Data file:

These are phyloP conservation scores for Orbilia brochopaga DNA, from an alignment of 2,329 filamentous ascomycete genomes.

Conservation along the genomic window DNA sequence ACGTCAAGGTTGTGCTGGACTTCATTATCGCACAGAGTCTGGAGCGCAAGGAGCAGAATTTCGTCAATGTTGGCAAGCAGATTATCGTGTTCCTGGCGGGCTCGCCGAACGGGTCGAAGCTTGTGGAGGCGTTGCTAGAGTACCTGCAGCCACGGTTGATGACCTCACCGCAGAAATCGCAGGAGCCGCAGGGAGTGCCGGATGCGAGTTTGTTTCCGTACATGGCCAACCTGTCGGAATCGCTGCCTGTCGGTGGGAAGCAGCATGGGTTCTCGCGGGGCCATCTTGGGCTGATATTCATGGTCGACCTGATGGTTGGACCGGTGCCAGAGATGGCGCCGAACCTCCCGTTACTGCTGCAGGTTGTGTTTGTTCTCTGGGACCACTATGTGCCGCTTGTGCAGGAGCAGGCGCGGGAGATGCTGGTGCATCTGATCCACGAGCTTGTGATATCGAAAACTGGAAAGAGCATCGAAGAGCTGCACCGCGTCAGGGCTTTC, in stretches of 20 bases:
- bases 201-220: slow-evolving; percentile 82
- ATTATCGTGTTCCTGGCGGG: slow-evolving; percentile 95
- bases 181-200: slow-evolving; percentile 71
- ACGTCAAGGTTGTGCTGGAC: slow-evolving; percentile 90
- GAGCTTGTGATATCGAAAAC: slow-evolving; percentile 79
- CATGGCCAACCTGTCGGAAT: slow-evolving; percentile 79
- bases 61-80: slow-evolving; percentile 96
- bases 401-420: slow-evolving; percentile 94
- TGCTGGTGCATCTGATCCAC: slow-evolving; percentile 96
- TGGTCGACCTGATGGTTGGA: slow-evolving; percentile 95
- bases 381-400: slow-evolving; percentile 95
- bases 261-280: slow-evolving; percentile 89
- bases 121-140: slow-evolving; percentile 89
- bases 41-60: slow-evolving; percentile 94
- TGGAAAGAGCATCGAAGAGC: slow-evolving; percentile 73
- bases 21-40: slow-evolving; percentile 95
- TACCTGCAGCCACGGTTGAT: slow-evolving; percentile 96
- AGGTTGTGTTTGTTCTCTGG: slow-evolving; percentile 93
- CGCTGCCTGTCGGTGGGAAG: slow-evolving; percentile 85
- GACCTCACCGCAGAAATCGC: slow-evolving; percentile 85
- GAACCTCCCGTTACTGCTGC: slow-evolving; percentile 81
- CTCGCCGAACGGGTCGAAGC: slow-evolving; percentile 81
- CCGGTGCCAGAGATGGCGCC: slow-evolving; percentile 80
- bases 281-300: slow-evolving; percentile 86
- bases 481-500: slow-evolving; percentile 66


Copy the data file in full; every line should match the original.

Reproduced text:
These are phyloP conservation scores for Orbilia brochopaga DNA, from an alignment of 2,329 filamentous ascomycete genomes.

Conservation along the genomic window DNA sequence ACGTCAAGGTTGTGCTGGACTTCATTATCGCACAGAGTCTGGAGCGCAAGGAGCAGAATTTCGTCAATGTTGGCAAGCAGATTATCGTGTTCCTGGCGGGCTCGCCGAACGGGTCGAAGCTTGTGGAGGCGTTGCTAGAGTACCTGCAGCCACGGTTGATGACCTCACCGCAGAAATCGCAGGAGCCGCAGGGAGTGCCGGATGCGAGTTTGTTTCCGTACATGGCCAACCTGTCGGAATCGCTGCCTGTCGGTGGGAAGCAGCATGGGTTCTCGCGGGGCCATCTTGGGCTGATATTCATGGTCGACCTGATGGTTGGACCGGTGCCAGAGATGGCGCCGAACCTCCCGTTACTGCTGCAGGTTGTGTTTGTTCTCTGGGACCACTATGTGCCGCTTGTGCAGGAGCAGGCGCGGGAGATGCTGGTGCATCTGATCCACGAGCTTGTGATATCGAAAACTGGAAAGAGCATCGAAGAGCTGCACCGCGTCAGGGCTTTC, in stretches of 20 bases:
- bases 201-220: slow-evolving; percentile 82
- ATTATCGTGTTCCTGGCGGG: slow-evolving; percentile 95
- bases 181-200: slow-evolving; percentile 71
- ACGTCAAGGTTGTGCTGGAC: slow-evolving; percentile 90
- GAGCTTGTGATATCGAAAAC: slow-evolving; percentile 79
- CATGGCCAACCTGTCGGAAT: slow-evolving; percentile 79
- bases 61-80: slow-evolving; percentile 96
- bases 401-420: slow-evolving; percentile 94
- TGCTGGTGCATCTGATCCAC: slow-evolving; percentile 96
- TGGTCGACCTGATGGTTGGA: slow-evolving; percentile 95
- bases 381-400: slow-evolving; percentile 95
- bases 261-280: slow-evolving; percentile 89
- bases 121-140: slow-evolving; percentile 89
- bases 41-60: slow-evolving; percentile 94
- TGGAAAGAGCATCGAAGAGC: slow-evolving; percentile 73
- bases 21-40: slow-evolving; percentile 95
- TACCTGCAGCCACGGTTGAT: slow-evolving; percentile 96
- AGGTTGTGTTTGTTCTCTGG: slow-evolving; percentile 93
- CGCTGCCTGTCGGTGGGAAG: slow-evolving; percentile 85
- GACCTCACCGCAGAAATCGC: slow-evolving; percentile 85
- GAACCTCCCGTTACTGCTGC: slow-evolving; percentile 81
- CTCGCCGAACGGGTCGAAGC: slow-evolving; percentile 81
- CCGGTGCCAGAGATGGCGCC: slow-evolving; percentile 80
- bases 281-300: slow-evolving; percentile 86
- bases 481-500: slow-evolving; percentile 66